(Reviewed by Melanie Hamilton)
You would think that Detective Inspector Irene Huss had enough to contend with between a gang war and a mummified body in the chimney.
In The Treacherous Net, Helene Turston makes Irene’s work life really difficult. She is saddled with Superintendent Efva Thylqvist who keeps her attention on the male detectives and the department’s bottom line. Amidst the coffee breaks with cinnamon buns and princess cakes, challenges for Irene and the Goteborg detective team come fast and furious. Add to the mummy and the two dead rival gang members two dead girls and summer holidays taking away any extra help and you have a police department stretched to its limits.
Turston doesn’t relieve the pressure from Irene’s personal life either. Her aging mother is hospitalized after a fall and her chef husband is unhappy with his job. Still, she barely tolerates being ignored while her boss flirts with and manipulates her male colleagues. In spite of lacking support from her boss, Irene and Asa Nystrom–a champion kick-boxer and summer replacement–take on the sex-trafficker who is grooming–and possibly murdering–teen-age girls.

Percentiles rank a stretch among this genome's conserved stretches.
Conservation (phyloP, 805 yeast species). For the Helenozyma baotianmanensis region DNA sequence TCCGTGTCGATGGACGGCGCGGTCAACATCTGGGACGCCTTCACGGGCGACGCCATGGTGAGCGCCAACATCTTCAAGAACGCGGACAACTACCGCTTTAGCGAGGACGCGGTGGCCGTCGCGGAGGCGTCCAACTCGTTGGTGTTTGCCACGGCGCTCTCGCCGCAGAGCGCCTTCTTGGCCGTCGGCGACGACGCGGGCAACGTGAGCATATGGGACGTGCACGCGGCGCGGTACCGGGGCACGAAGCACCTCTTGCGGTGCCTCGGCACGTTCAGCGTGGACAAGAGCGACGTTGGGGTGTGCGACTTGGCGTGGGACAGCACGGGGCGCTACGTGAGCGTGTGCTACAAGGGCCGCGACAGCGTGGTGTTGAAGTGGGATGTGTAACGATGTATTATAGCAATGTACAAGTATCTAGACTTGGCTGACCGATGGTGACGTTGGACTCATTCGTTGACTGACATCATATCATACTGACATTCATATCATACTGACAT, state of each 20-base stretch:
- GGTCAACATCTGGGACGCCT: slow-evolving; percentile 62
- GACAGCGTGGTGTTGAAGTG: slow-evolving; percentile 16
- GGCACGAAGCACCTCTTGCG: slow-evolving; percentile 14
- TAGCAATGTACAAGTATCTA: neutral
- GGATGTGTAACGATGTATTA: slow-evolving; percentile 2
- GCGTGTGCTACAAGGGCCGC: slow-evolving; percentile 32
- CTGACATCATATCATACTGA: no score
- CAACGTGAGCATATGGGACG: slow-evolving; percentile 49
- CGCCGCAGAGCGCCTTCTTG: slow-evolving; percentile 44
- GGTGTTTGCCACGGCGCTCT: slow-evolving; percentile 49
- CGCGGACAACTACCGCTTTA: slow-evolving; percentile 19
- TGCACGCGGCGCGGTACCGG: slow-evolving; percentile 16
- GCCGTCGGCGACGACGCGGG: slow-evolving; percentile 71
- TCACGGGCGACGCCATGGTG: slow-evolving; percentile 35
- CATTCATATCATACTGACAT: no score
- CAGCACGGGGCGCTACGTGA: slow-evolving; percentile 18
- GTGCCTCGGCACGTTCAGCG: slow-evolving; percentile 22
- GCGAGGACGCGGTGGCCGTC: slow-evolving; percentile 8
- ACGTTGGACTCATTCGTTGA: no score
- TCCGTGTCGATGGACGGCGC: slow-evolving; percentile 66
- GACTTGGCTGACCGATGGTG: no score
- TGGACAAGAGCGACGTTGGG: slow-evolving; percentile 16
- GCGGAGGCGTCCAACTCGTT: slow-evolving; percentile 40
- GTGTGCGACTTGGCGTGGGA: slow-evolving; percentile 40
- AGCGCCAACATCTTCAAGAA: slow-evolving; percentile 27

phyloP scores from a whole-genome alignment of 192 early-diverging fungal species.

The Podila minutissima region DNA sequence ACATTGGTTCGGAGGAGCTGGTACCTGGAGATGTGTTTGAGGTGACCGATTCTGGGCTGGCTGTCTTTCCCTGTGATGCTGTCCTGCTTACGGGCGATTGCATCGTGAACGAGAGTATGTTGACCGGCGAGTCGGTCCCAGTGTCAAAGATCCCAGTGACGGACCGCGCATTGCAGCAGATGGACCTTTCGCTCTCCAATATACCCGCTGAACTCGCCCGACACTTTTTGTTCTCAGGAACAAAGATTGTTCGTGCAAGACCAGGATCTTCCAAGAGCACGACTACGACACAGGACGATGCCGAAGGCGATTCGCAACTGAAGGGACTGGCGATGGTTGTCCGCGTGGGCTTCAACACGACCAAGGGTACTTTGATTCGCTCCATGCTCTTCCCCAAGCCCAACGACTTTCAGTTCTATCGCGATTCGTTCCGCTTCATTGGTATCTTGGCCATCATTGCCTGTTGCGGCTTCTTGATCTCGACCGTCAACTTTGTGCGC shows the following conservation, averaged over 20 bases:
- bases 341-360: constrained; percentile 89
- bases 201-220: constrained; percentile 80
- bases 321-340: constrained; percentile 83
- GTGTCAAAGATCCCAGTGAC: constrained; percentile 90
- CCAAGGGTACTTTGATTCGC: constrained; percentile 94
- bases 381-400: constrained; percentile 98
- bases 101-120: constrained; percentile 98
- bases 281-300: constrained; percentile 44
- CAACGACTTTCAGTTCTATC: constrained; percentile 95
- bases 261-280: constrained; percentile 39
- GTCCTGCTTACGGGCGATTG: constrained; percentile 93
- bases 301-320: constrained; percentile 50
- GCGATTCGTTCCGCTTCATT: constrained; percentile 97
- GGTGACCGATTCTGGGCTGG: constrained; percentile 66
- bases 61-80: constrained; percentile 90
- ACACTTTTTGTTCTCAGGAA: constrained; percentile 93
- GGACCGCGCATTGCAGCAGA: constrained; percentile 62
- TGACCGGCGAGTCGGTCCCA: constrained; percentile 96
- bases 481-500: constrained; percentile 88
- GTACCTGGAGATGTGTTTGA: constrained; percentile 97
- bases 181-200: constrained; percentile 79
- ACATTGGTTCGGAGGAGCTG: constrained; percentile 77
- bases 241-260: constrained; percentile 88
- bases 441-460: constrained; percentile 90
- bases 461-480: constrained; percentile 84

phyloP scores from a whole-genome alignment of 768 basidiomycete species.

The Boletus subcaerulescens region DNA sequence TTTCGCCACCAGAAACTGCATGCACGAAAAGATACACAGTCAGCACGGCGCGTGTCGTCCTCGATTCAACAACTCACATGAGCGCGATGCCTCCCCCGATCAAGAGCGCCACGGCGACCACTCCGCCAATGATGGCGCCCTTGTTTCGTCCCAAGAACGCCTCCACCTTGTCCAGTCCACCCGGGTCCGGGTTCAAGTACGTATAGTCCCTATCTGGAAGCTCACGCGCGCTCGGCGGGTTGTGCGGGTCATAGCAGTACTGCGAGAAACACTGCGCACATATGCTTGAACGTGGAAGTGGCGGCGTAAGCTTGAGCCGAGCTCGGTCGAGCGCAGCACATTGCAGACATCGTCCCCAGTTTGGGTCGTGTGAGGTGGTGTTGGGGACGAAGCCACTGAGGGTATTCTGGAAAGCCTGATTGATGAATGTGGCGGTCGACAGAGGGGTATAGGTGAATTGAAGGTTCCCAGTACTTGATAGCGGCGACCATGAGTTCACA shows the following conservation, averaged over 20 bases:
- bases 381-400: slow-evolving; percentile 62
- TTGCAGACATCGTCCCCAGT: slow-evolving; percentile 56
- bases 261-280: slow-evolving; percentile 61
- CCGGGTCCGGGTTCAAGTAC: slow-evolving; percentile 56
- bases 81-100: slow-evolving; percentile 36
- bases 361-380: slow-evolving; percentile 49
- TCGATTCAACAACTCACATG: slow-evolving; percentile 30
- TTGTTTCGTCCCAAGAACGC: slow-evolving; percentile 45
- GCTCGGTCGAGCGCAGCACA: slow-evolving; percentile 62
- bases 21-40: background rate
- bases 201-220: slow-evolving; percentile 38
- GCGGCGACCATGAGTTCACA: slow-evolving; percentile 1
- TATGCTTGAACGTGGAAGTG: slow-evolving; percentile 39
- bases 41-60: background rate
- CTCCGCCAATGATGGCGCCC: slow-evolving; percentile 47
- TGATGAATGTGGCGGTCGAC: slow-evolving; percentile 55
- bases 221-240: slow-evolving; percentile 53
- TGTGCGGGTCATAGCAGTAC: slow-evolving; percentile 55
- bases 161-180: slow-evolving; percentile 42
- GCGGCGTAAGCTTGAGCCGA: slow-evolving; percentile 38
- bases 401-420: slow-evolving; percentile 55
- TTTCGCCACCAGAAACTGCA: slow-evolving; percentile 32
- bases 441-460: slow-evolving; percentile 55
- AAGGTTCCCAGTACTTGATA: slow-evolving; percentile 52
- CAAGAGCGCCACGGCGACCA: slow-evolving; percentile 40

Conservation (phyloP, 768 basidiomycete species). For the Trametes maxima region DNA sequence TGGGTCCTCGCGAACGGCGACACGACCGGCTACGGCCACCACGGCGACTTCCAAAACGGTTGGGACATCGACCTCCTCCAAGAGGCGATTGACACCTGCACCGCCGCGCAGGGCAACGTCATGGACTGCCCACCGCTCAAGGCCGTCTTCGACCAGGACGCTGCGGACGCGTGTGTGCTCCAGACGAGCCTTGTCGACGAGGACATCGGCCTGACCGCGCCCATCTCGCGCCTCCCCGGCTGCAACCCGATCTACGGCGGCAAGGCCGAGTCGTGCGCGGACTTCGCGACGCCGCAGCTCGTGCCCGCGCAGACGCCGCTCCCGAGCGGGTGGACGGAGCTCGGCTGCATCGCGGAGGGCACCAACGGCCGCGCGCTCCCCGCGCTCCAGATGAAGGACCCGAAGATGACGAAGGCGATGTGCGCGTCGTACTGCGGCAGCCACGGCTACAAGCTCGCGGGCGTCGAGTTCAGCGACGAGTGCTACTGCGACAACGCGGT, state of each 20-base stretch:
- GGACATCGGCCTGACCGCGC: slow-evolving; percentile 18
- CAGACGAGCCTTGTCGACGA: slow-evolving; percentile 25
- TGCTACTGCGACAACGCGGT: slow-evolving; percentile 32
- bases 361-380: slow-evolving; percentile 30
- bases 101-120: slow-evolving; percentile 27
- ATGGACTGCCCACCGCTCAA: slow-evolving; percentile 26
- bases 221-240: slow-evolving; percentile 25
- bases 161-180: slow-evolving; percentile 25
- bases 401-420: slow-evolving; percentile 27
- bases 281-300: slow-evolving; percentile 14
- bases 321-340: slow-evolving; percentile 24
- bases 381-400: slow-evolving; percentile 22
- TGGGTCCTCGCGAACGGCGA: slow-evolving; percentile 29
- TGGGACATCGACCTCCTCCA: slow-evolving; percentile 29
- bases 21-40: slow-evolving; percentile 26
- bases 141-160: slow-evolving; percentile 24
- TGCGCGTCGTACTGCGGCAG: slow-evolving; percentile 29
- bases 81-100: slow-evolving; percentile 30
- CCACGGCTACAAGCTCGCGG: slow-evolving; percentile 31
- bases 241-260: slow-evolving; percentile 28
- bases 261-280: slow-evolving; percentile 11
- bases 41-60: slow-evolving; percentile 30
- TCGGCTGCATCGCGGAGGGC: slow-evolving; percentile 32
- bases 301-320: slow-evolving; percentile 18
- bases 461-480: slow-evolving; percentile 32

Meanwhile, the mummy case has been turned over to the cold-case unit. Following up on old clues, current forensics and local witnesses, the mummy case takes us on a spy chase and Sweden’s relationship with the Nazis during World War II.
The Treacherous Net is not at all what I expected from a Swedish police procedural. For all the murder and mayhem the overall tone remains light. I am reminded of episodes of NYPD Blue and Law and Order where dark humor relieved the tension. For that, local color and historical interest I recommend The Treacherous Net and would love to read more about DI Irene Huss and her colleagues.